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". . . and that type of bravery will take you places." -Evan Sanders

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Elephants of India

April 16, 2017

For anyone that knows me, you know that I'm obsessed with elephants.

 

Disclaimer: I received some flack over my current profile picture of me riding an elephant. Please know that the elephants at this particular village were under the best care and conditions possible. The village was designed for them. The government checks on such sites on a weekly basis to ensure that they are following all the codes. Elephants are sacred in India, and therefore they (at least the ones I encountered) are treated as such. I would never take part in any kind of animal activity if I thought there was abuse and neglect happening, and I would hope that my friends and family would know this by now. If you have any issue with this post or the elephant experience I had, I kindly invite you to move your mouse to the top of the page tab where you'll find a little "x". 

For the rest of you...

The first elephant we saw was just walking down the highway! We were on a long drive and everyone was sleeping while I was listening to music. All of a sudden I saw an elephant go by in the window, immediately I ripped my headphones out and screamed "OH MY GOD". Everyone woke up, and the amused driver pulled over. This elephant was a religious elephant and was used to go to houses and ask for money. If an elephant ever showed up at my door, I'd give him everything I had!

We were told that there would be elephants at one of the forts we visited but it was too hot for them, so they weren't there. Elephants are sacred and very spiritual in India so they take very good care of them.


Our driver found out I loved elephants and offered to take us to an elephant village. I didn't even know such places existed!! An elephant village is where all of the elephants live with their trainers. The trainer and the elephant have an unbreakable bond, (remember elephants never forget) so the elephant has a room and the trainer lives in a loft above him or her. The trainer's life revolves around his elephant. They have no social life outside the elephant village because they must always be with their elephant. There are a total of 120 elephants in Udaipur. They are used for weddings, tourism and religion.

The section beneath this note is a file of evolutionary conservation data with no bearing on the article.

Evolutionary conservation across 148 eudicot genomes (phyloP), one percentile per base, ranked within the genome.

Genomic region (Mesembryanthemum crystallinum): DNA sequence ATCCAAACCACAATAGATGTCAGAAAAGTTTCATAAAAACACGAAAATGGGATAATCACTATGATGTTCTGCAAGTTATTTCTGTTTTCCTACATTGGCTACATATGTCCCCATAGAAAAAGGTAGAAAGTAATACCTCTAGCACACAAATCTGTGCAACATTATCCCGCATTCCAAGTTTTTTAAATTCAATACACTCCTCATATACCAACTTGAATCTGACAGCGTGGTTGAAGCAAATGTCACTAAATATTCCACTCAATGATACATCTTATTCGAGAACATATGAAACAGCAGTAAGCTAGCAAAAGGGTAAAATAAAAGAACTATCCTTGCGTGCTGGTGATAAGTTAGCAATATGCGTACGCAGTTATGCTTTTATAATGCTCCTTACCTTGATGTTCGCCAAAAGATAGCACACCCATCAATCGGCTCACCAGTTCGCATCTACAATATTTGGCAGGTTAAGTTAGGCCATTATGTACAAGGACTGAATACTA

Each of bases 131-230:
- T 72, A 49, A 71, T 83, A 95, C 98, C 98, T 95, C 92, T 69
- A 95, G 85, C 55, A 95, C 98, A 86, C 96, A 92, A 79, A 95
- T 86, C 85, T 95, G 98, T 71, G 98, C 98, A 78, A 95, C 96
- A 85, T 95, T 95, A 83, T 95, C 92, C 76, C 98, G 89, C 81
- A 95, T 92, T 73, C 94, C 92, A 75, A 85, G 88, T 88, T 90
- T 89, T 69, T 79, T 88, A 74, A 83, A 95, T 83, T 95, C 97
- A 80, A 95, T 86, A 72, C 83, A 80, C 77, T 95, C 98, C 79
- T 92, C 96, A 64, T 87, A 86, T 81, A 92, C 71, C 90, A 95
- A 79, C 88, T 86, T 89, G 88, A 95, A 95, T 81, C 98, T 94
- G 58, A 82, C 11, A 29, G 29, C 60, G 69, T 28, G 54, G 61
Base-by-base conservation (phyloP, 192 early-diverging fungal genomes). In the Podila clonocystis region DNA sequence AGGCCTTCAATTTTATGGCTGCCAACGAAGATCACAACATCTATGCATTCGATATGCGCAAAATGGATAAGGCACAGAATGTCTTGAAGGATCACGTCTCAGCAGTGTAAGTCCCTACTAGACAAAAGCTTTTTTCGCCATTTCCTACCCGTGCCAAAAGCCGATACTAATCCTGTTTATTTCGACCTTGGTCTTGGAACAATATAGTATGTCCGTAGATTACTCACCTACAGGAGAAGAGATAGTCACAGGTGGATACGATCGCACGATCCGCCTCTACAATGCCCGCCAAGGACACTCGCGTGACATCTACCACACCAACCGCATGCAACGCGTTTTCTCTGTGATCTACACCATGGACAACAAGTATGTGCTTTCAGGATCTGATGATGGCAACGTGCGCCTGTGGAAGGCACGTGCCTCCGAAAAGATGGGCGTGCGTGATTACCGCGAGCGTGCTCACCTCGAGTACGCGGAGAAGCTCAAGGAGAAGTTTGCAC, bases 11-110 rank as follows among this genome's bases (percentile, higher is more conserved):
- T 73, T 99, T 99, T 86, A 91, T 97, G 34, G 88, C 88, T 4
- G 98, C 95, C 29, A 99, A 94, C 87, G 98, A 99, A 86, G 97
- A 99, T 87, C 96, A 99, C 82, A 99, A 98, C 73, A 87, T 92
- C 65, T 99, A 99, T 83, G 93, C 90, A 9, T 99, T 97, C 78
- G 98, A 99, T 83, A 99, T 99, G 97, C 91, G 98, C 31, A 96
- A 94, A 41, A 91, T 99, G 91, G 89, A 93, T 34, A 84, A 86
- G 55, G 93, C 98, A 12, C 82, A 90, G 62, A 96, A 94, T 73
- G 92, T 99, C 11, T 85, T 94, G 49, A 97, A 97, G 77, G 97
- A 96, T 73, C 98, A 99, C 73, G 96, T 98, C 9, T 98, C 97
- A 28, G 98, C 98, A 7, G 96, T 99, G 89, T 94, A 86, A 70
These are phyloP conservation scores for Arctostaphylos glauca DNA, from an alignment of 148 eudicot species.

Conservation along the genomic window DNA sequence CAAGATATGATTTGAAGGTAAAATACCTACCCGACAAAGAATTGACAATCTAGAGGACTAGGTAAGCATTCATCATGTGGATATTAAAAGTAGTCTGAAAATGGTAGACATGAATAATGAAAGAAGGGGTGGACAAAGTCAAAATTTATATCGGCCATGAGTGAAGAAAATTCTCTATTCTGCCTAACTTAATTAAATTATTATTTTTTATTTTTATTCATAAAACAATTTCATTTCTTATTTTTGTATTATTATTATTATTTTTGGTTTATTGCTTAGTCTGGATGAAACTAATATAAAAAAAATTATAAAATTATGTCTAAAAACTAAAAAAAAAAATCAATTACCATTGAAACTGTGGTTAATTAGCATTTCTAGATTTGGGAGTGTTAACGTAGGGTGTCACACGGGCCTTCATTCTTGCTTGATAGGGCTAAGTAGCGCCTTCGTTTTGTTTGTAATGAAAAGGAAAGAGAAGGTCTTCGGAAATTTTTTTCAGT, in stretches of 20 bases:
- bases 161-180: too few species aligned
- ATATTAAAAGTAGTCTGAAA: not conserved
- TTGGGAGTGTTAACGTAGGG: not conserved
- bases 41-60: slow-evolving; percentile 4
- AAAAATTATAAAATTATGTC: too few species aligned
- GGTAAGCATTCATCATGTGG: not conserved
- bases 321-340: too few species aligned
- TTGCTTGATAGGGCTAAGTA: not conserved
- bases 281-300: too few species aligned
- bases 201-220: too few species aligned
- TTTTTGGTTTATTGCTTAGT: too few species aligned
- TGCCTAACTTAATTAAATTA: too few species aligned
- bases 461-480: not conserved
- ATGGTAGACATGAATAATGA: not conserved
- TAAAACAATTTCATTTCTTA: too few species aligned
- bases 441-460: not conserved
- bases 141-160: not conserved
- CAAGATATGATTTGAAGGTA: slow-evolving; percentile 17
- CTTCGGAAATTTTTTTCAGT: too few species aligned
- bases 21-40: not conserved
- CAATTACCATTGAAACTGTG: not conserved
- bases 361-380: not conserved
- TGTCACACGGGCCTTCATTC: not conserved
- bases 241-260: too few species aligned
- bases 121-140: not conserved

Why tourism? While I'm the first to negate the use of elephants for tourism, I understand the purpose in this case. The particular village we went to was much more than elephant rides. We spent a significant amount of time being educated about the animal. We also had to pay (obviously), where we learned that our money directly goes to feeding the elephants since they can eat up to 300 pounds a day. If they have 120 elephants, you do the math! 

 Asian Elephants
Asian elephants are different from the popular African elephant. Asian elephants are smaller and their ears are smaller too. African elephants ears are more forward and in the shape of Africa. Asian elephants have smaller ears in the shape of India. Female Asian elephants don't always have tusks, if they do, they are small. Also, African elephants cannot be trained, so all the elephants you see in movies and at the circus (unfortunately) are Indian elephants and most likely female. Ivory trade is banned in India. Asian elephants also only have one little nub or finger on their trunk.

While elephants have a very strong sense of smell, they have very poor eyesight. They also only sleep about 2 or 3 hours a day and the rest of those hours are spent eating. They love to eat sugarcane and bananas.

Going to the elephant village was a dream I didn't even know I could have! It was one of the best days of my life, I don't think I stopped smiling from the moment we parked to the moment I went to bed.

I did the full elephant experience so I got to paint my elephant, Rupa. Typically, they paint the elephants for weddings. The paint is organic and non-harmful to the animals. So basically I will have an elephant at my wedding.

After the painting, we rode the elephants. We got to ride with no saddle which was amazing. I sat right behind her ears. It was actually a comfortable ride. My elephant, Rupa, was 28 years old as was her trainer. So they grew up together; he told me Rupa was his girlfriend.

Finally to thank the elephants, we fed them bananas. They really love bananas (which I actually didn't know), so they have good memories of us. 

Laughable moments:

  • I was wearing a flower necklace they gave us at the hotel and Rupa smelled it and decided she wanted it. With her trunk she pulled it off my neck!!

  • My moms elephant kept taking the sugarcane (which looks like bamboo) and tucking it away behind her tusk as a snack for later. She also took along 5 or 6 sticks for the ride.

  • My moms trainer was such a badass. To get on the elephant, he sat on the trunk and the elephant would raise him up to the head. He did the same thing to get down!

  • The elephants produce up to 220 pounds of manure per day. They use the poo to make paper!

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